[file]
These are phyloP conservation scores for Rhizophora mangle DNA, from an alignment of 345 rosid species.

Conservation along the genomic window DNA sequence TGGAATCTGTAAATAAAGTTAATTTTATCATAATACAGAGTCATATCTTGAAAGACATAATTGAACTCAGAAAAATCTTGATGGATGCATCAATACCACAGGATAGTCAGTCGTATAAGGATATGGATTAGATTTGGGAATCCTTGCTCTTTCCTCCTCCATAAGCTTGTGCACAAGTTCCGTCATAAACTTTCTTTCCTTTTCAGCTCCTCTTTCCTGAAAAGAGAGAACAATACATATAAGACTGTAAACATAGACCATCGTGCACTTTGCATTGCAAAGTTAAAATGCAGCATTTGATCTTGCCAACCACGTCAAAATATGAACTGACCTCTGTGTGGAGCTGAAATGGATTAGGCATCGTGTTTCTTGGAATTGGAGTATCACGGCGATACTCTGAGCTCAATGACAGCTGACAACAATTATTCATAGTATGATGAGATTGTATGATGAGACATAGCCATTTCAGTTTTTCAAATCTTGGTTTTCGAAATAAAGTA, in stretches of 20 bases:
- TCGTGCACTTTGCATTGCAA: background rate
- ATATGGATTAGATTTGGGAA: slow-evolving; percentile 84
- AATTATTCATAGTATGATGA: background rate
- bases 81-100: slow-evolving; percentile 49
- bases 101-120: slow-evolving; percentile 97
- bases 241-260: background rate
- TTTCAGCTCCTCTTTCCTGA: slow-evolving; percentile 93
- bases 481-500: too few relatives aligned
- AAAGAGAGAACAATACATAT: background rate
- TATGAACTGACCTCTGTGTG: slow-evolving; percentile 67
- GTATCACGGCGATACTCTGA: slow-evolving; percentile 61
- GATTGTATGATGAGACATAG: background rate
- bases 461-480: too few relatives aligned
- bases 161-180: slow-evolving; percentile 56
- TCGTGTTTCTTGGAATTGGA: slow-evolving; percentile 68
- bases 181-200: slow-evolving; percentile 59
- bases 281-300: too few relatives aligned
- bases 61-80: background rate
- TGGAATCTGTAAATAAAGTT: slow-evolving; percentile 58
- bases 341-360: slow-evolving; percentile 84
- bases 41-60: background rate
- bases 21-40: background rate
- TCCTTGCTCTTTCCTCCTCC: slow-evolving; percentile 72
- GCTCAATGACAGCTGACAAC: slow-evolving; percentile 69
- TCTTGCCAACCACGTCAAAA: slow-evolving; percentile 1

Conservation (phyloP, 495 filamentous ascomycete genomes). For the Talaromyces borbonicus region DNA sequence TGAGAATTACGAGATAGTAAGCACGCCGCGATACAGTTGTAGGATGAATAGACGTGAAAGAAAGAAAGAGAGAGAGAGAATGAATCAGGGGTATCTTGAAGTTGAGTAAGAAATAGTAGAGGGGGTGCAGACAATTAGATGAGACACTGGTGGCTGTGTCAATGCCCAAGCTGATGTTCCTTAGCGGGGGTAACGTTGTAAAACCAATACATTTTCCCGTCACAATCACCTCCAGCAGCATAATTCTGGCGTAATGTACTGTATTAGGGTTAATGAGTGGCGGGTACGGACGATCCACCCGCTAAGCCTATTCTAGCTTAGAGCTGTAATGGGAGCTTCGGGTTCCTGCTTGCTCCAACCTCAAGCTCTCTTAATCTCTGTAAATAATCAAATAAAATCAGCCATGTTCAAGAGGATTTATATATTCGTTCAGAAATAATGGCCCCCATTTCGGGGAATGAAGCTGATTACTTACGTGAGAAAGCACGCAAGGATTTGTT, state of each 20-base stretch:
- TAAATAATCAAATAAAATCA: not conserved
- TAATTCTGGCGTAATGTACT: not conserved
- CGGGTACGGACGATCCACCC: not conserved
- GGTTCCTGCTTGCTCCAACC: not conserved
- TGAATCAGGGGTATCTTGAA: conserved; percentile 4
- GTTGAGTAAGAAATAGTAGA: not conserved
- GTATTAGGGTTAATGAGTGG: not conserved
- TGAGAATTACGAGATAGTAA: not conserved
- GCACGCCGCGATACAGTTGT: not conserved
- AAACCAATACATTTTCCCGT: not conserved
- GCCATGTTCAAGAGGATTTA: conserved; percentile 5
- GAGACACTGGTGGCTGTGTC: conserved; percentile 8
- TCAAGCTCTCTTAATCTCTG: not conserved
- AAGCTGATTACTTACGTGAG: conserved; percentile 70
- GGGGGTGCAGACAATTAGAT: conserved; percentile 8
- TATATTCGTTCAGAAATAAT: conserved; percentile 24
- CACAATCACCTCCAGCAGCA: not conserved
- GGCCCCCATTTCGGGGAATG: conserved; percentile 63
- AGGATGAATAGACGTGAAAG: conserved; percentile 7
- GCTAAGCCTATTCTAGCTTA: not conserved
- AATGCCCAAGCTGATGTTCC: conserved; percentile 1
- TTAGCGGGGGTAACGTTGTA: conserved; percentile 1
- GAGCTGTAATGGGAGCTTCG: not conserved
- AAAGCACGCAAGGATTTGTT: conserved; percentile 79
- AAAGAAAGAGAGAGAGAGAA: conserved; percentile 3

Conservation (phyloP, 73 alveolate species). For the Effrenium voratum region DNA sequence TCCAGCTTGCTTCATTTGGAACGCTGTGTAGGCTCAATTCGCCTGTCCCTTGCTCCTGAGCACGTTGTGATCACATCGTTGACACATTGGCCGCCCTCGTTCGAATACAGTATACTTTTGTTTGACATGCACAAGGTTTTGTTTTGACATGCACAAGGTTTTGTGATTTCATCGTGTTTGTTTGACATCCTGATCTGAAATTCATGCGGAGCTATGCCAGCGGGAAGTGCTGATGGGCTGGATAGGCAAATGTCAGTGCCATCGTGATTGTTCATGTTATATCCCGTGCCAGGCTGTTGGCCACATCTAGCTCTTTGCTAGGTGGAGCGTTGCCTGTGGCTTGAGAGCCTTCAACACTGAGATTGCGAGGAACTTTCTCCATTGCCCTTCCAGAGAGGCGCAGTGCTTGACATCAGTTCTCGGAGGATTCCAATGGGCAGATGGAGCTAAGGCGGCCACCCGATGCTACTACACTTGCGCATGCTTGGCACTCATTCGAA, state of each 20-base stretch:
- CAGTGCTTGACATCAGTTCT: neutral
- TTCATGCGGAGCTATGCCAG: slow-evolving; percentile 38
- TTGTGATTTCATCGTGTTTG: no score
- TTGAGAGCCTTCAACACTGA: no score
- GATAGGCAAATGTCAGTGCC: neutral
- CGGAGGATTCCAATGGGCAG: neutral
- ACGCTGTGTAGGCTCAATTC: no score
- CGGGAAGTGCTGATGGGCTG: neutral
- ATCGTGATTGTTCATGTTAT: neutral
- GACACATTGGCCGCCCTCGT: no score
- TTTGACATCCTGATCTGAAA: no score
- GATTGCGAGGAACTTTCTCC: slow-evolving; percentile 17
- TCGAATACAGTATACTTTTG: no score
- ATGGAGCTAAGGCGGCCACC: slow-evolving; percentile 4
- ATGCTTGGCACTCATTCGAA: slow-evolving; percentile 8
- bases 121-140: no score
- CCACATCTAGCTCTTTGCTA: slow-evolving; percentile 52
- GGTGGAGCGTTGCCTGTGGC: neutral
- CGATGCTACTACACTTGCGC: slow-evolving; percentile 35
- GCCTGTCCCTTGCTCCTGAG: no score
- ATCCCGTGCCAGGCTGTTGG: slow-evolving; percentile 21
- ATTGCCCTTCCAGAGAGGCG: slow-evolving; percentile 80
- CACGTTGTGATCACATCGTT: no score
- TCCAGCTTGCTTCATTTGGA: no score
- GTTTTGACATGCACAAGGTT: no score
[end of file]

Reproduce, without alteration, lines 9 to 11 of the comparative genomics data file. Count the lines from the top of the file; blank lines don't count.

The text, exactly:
- TTTCAGCTCCTCTTTCCTGA: slow-evolving; percentile 93
- bases 481-500: too few relatives aligned
- AAAGAGAGAACAATACATAT: background rate